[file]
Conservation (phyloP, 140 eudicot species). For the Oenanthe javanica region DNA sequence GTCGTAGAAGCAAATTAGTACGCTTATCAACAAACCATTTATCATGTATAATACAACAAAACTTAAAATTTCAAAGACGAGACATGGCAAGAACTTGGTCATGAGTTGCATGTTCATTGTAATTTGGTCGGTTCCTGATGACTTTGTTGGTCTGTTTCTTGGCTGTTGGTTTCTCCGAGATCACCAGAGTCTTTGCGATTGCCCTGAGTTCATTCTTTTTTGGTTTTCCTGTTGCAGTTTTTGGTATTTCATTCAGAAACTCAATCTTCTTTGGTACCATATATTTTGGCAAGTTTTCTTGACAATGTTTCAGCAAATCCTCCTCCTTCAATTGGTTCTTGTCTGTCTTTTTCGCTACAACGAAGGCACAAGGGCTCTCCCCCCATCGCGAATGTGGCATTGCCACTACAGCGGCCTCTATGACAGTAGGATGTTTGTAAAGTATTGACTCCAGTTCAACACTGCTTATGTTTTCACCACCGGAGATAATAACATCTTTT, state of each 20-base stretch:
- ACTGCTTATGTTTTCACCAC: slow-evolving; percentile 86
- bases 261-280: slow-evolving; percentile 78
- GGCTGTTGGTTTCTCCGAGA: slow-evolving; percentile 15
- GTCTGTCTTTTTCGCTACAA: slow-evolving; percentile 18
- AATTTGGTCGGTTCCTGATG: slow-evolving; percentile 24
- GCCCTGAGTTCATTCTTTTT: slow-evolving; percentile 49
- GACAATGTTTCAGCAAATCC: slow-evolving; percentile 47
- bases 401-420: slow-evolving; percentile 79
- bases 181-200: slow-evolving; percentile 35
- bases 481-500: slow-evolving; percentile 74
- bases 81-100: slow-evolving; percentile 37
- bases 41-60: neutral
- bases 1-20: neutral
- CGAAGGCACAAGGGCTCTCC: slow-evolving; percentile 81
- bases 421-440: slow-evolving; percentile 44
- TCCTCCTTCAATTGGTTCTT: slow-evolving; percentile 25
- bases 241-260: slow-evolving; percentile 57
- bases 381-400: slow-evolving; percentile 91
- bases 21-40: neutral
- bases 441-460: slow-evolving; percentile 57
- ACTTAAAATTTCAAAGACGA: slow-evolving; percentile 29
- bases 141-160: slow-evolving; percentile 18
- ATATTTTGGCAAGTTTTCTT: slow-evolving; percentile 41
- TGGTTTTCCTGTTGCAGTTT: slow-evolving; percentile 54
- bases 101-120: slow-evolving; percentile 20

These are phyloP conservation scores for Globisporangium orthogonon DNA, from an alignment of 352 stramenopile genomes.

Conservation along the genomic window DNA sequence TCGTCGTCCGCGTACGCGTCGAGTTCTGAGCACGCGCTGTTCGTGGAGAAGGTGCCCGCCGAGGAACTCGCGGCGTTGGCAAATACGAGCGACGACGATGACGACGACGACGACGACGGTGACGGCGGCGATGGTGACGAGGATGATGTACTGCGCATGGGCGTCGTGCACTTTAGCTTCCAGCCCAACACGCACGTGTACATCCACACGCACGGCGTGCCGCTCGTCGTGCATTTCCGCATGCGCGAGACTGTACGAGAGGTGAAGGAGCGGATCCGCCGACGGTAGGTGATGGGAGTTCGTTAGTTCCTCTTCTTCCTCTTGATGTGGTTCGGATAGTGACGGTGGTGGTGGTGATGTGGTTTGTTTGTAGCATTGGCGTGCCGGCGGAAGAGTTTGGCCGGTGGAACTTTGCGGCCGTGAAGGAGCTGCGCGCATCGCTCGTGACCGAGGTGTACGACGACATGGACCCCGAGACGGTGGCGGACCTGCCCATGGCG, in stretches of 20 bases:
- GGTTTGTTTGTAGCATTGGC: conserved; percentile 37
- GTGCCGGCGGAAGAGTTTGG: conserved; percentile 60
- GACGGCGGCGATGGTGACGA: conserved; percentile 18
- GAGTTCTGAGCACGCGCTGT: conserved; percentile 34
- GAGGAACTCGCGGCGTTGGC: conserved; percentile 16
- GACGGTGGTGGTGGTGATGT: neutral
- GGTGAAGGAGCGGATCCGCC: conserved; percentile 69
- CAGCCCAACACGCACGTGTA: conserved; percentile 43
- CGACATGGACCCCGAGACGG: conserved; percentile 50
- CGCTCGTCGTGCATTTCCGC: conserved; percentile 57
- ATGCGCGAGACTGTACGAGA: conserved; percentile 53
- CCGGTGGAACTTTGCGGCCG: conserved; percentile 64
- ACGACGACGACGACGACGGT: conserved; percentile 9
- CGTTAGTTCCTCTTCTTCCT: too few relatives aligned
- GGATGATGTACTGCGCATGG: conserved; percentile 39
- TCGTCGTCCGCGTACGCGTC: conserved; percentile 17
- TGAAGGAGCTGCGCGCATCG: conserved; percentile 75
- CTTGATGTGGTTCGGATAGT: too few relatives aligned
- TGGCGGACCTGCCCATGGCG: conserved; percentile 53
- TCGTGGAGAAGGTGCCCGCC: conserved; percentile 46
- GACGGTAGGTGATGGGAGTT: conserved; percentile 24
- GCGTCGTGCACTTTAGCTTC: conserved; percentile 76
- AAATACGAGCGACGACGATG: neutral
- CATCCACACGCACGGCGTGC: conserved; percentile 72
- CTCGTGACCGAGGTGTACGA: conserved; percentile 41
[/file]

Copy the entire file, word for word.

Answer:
Conservation (phyloP, 140 eudicot species). For the Oenanthe javanica region DNA sequence GTCGTAGAAGCAAATTAGTACGCTTATCAACAAACCATTTATCATGTATAATACAACAAAACTTAAAATTTCAAAGACGAGACATGGCAAGAACTTGGTCATGAGTTGCATGTTCATTGTAATTTGGTCGGTTCCTGATGACTTTGTTGGTCTGTTTCTTGGCTGTTGGTTTCTCCGAGATCACCAGAGTCTTTGCGATTGCCCTGAGTTCATTCTTTTTTGGTTTTCCTGTTGCAGTTTTTGGTATTTCATTCAGAAACTCAATCTTCTTTGGTACCATATATTTTGGCAAGTTTTCTTGACAATGTTTCAGCAAATCCTCCTCCTTCAATTGGTTCTTGTCTGTCTTTTTCGCTACAACGAAGGCACAAGGGCTCTCCCCCCATCGCGAATGTGGCATTGCCACTACAGCGGCCTCTATGACAGTAGGATGTTTGTAAAGTATTGACTCCAGTTCAACACTGCTTATGTTTTCACCACCGGAGATAATAACATCTTTT, state of each 20-base stretch:
- ACTGCTTATGTTTTCACCAC: slow-evolving; percentile 86
- bases 261-280: slow-evolving; percentile 78
- GGCTGTTGGTTTCTCCGAGA: slow-evolving; percentile 15
- GTCTGTCTTTTTCGCTACAA: slow-evolving; percentile 18
- AATTTGGTCGGTTCCTGATG: slow-evolving; percentile 24
- GCCCTGAGTTCATTCTTTTT: slow-evolving; percentile 49
- GACAATGTTTCAGCAAATCC: slow-evolving; percentile 47
- bases 401-420: slow-evolving; percentile 79
- bases 181-200: slow-evolving; percentile 35
- bases 481-500: slow-evolving; percentile 74
- bases 81-100: slow-evolving; percentile 37
- bases 41-60: neutral
- bases 1-20: neutral
- CGAAGGCACAAGGGCTCTCC: slow-evolving; percentile 81
- bases 421-440: slow-evolving; percentile 44
- TCCTCCTTCAATTGGTTCTT: slow-evolving; percentile 25
- bases 241-260: slow-evolving; percentile 57
- bases 381-400: slow-evolving; percentile 91
- bases 21-40: neutral
- bases 441-460: slow-evolving; percentile 57
- ACTTAAAATTTCAAAGACGA: slow-evolving; percentile 29
- bases 141-160: slow-evolving; percentile 18
- ATATTTTGGCAAGTTTTCTT: slow-evolving; percentile 41
- TGGTTTTCCTGTTGCAGTTT: slow-evolving; percentile 54
- bases 101-120: slow-evolving; percentile 20

These are phyloP conservation scores for Globisporangium orthogonon DNA, from an alignment of 352 stramenopile genomes.

Conservation along the genomic window DNA sequence TCGTCGTCCGCGTACGCGTCGAGTTCTGAGCACGCGCTGTTCGTGGAGAAGGTGCCCGCCGAGGAACTCGCGGCGTTGGCAAATACGAGCGACGACGATGACGACGACGACGACGACGGTGACGGCGGCGATGGTGACGAGGATGATGTACTGCGCATGGGCGTCGTGCACTTTAGCTTCCAGCCCAACACGCACGTGTACATCCACACGCACGGCGTGCCGCTCGTCGTGCATTTCCGCATGCGCGAGACTGTACGAGAGGTGAAGGAGCGGATCCGCCGACGGTAGGTGATGGGAGTTCGTTAGTTCCTCTTCTTCCTCTTGATGTGGTTCGGATAGTGACGGTGGTGGTGGTGATGTGGTTTGTTTGTAGCATTGGCGTGCCGGCGGAAGAGTTTGGCCGGTGGAACTTTGCGGCCGTGAAGGAGCTGCGCGCATCGCTCGTGACCGAGGTGTACGACGACATGGACCCCGAGACGGTGGCGGACCTGCCCATGGCG, in stretches of 20 bases:
- GGTTTGTTTGTAGCATTGGC: conserved; percentile 37
- GTGCCGGCGGAAGAGTTTGG: conserved; percentile 60
- GACGGCGGCGATGGTGACGA: conserved; percentile 18
- GAGTTCTGAGCACGCGCTGT: conserved; percentile 34
- GAGGAACTCGCGGCGTTGGC: conserved; percentile 16
- GACGGTGGTGGTGGTGATGT: neutral
- GGTGAAGGAGCGGATCCGCC: conserved; percentile 69
- CAGCCCAACACGCACGTGTA: conserved; percentile 43
- CGACATGGACCCCGAGACGG: conserved; percentile 50
- CGCTCGTCGTGCATTTCCGC: conserved; percentile 57
- ATGCGCGAGACTGTACGAGA: conserved; percentile 53
- CCGGTGGAACTTTGCGGCCG: conserved; percentile 64
- ACGACGACGACGACGACGGT: conserved; percentile 9
- CGTTAGTTCCTCTTCTTCCT: too few relatives aligned
- GGATGATGTACTGCGCATGG: conserved; percentile 39
- TCGTCGTCCGCGTACGCGTC: conserved; percentile 17
- TGAAGGAGCTGCGCGCATCG: conserved; percentile 75
- CTTGATGTGGTTCGGATAGT: too few relatives aligned
- TGGCGGACCTGCCCATGGCG: conserved; percentile 53
- TCGTGGAGAAGGTGCCCGCC: conserved; percentile 46
- GACGGTAGGTGATGGGAGTT: conserved; percentile 24
- GCGTCGTGCACTTTAGCTTC: conserved; percentile 76
- AAATACGAGCGACGACGATG: neutral
- CATCCACACGCACGGCGTGC: conserved; percentile 72
- CTCGTGACCGAGGTGTACGA: conserved; percentile 41